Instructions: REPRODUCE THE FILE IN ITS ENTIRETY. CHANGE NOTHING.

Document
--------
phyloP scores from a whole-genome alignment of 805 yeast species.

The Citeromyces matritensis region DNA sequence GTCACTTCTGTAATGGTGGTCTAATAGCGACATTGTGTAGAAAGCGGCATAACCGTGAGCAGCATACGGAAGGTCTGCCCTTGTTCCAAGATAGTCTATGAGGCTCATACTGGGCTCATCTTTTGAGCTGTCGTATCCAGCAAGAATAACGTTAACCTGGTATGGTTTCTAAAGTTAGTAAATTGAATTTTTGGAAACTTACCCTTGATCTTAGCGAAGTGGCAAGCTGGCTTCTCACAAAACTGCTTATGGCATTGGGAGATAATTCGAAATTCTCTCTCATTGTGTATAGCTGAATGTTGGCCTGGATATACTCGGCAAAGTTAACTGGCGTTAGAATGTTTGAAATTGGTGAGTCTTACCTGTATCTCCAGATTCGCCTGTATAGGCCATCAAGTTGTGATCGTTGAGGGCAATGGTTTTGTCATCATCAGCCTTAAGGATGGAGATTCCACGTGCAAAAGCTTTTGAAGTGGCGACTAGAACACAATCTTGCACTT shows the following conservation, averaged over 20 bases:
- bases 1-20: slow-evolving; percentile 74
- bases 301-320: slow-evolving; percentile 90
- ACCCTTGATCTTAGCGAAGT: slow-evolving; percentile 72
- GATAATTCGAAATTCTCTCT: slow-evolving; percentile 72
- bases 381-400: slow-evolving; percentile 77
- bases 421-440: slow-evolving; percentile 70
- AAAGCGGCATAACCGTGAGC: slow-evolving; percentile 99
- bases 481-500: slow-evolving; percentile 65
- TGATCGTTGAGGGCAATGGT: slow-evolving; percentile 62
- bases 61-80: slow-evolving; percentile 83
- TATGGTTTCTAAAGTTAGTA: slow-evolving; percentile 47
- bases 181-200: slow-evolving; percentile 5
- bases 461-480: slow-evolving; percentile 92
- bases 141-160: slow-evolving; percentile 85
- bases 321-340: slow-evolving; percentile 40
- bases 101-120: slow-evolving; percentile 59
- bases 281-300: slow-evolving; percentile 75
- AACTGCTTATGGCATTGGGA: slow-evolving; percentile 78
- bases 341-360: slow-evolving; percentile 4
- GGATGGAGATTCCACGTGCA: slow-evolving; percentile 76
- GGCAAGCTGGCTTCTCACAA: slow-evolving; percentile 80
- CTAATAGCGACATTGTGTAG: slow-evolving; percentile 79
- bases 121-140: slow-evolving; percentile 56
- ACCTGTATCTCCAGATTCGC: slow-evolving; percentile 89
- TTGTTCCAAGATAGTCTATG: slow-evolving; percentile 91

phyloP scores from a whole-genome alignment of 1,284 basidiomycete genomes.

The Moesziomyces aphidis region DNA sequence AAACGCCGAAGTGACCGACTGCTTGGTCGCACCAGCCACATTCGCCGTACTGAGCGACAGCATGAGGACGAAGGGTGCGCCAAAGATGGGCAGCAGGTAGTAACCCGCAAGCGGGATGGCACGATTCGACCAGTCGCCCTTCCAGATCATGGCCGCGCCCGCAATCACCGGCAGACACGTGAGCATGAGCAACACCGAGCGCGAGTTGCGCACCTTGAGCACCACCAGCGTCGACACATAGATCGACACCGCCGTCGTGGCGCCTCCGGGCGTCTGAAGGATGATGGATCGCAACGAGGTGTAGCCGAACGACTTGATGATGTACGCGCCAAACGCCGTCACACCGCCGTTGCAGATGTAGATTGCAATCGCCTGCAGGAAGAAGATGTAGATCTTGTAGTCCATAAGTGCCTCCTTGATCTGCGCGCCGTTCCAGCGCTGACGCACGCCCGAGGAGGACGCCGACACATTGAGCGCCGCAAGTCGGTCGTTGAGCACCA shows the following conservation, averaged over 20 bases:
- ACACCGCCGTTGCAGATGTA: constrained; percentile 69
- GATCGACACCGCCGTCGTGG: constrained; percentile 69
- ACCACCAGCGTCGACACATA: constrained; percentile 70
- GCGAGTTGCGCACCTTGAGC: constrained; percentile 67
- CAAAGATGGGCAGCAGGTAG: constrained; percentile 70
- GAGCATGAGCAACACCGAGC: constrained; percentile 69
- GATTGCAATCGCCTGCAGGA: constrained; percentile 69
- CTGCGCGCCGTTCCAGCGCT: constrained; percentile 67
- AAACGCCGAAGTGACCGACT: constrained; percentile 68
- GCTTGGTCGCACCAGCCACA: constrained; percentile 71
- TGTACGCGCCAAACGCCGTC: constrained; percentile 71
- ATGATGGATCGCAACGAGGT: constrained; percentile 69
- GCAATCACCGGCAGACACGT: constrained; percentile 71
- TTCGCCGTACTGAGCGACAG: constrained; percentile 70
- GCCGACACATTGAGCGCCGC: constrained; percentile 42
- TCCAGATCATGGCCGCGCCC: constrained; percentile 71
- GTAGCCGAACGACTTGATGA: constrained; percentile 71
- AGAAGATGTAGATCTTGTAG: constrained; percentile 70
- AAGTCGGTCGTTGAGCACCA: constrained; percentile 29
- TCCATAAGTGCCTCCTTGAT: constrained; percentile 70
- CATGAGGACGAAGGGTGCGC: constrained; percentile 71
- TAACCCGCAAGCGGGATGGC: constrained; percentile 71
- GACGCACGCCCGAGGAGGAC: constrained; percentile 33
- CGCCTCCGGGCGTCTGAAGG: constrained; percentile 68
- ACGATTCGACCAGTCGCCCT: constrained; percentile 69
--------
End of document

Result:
phyloP scores from a whole-genome alignment of 805 yeast species.

The Citeromyces matritensis region DNA sequence GTCACTTCTGTAATGGTGGTCTAATAGCGACATTGTGTAGAAAGCGGCATAACCGTGAGCAGCATACGGAAGGTCTGCCCTTGTTCCAAGATAGTCTATGAGGCTCATACTGGGCTCATCTTTTGAGCTGTCGTATCCAGCAAGAATAACGTTAACCTGGTATGGTTTCTAAAGTTAGTAAATTGAATTTTTGGAAACTTACCCTTGATCTTAGCGAAGTGGCAAGCTGGCTTCTCACAAAACTGCTTATGGCATTGGGAGATAATTCGAAATTCTCTCTCATTGTGTATAGCTGAATGTTGGCCTGGATATACTCGGCAAAGTTAACTGGCGTTAGAATGTTTGAAATTGGTGAGTCTTACCTGTATCTCCAGATTCGCCTGTATAGGCCATCAAGTTGTGATCGTTGAGGGCAATGGTTTTGTCATCATCAGCCTTAAGGATGGAGATTCCACGTGCAAAAGCTTTTGAAGTGGCGACTAGAACACAATCTTGCACTT shows the following conservation, averaged over 20 bases:
- bases 1-20: slow-evolving; percentile 74
- bases 301-320: slow-evolving; percentile 90
- ACCCTTGATCTTAGCGAAGT: slow-evolving; percentile 72
- GATAATTCGAAATTCTCTCT: slow-evolving; percentile 72
- bases 381-400: slow-evolving; percentile 77
- bases 421-440: slow-evolving; percentile 70
- AAAGCGGCATAACCGTGAGC: slow-evolving; percentile 99
- bases 481-500: slow-evolving; percentile 65
- TGATCGTTGAGGGCAATGGT: slow-evolving; percentile 62
- bases 61-80: slow-evolving; percentile 83
- TATGGTTTCTAAAGTTAGTA: slow-evolving; percentile 47
- bases 181-200: slow-evolving; percentile 5
- bases 461-480: slow-evolving; percentile 92
- bases 141-160: slow-evolving; percentile 85
- bases 321-340: slow-evolving; percentile 40
- bases 101-120: slow-evolving; percentile 59
- bases 281-300: slow-evolving; percentile 75
- AACTGCTTATGGCATTGGGA: slow-evolving; percentile 78
- bases 341-360: slow-evolving; percentile 4
- GGATGGAGATTCCACGTGCA: slow-evolving; percentile 76
- GGCAAGCTGGCTTCTCACAA: slow-evolving; percentile 80
- CTAATAGCGACATTGTGTAG: slow-evolving; percentile 79
- bases 121-140: slow-evolving; percentile 56
- ACCTGTATCTCCAGATTCGC: slow-evolving; percentile 89
- TTGTTCCAAGATAGTCTATG: slow-evolving; percentile 91

phyloP scores from a whole-genome alignment of 1,284 basidiomycete genomes.

The Moesziomyces aphidis region DNA sequence AAACGCCGAAGTGACCGACTGCTTGGTCGCACCAGCCACATTCGCCGTACTGAGCGACAGCATGAGGACGAAGGGTGCGCCAAAGATGGGCAGCAGGTAGTAACCCGCAAGCGGGATGGCACGATTCGACCAGTCGCCCTTCCAGATCATGGCCGCGCCCGCAATCACCGGCAGACACGTGAGCATGAGCAACACCGAGCGCGAGTTGCGCACCTTGAGCACCACCAGCGTCGACACATAGATCGACACCGCCGTCGTGGCGCCTCCGGGCGTCTGAAGGATGATGGATCGCAACGAGGTGTAGCCGAACGACTTGATGATGTACGCGCCAAACGCCGTCACACCGCCGTTGCAGATGTAGATTGCAATCGCCTGCAGGAAGAAGATGTAGATCTTGTAGTCCATAAGTGCCTCCTTGATCTGCGCGCCGTTCCAGCGCTGACGCACGCCCGAGGAGGACGCCGACACATTGAGCGCCGCAAGTCGGTCGTTGAGCACCA shows the following conservation, averaged over 20 bases:
- ACACCGCCGTTGCAGATGTA: constrained; percentile 69
- GATCGACACCGCCGTCGTGG: constrained; percentile 69
- ACCACCAGCGTCGACACATA: constrained; percentile 70
- GCGAGTTGCGCACCTTGAGC: constrained; percentile 67
- CAAAGATGGGCAGCAGGTAG: constrained; percentile 70
- GAGCATGAGCAACACCGAGC: constrained; percentile 69
- GATTGCAATCGCCTGCAGGA: constrained; percentile 69
- CTGCGCGCCGTTCCAGCGCT: constrained; percentile 67
- AAACGCCGAAGTGACCGACT: constrained; percentile 68
- GCTTGGTCGCACCAGCCACA: constrained; percentile 71
- TGTACGCGCCAAACGCCGTC: constrained; percentile 71
- ATGATGGATCGCAACGAGGT: constrained; percentile 69
- GCAATCACCGGCAGACACGT: constrained; percentile 71
- TTCGCCGTACTGAGCGACAG: constrained; percentile 70
- GCCGACACATTGAGCGCCGC: constrained; percentile 42
- TCCAGATCATGGCCGCGCCC: constrained; percentile 71
- GTAGCCGAACGACTTGATGA: constrained; percentile 71
- AGAAGATGTAGATCTTGTAG: constrained; percentile 70
- AAGTCGGTCGTTGAGCACCA: constrained; percentile 29
- TCCATAAGTGCCTCCTTGAT: constrained; percentile 70
- CATGAGGACGAAGGGTGCGC: constrained; percentile 71
- TAACCCGCAAGCGGGATGGC: constrained; percentile 71
- GACGCACGCCCGAGGAGGAC: constrained; percentile 33
- CGCCTCCGGGCGTCTGAAGG: constrained; percentile 68
- ACGATTCGACCAGTCGCCCT: constrained; percentile 69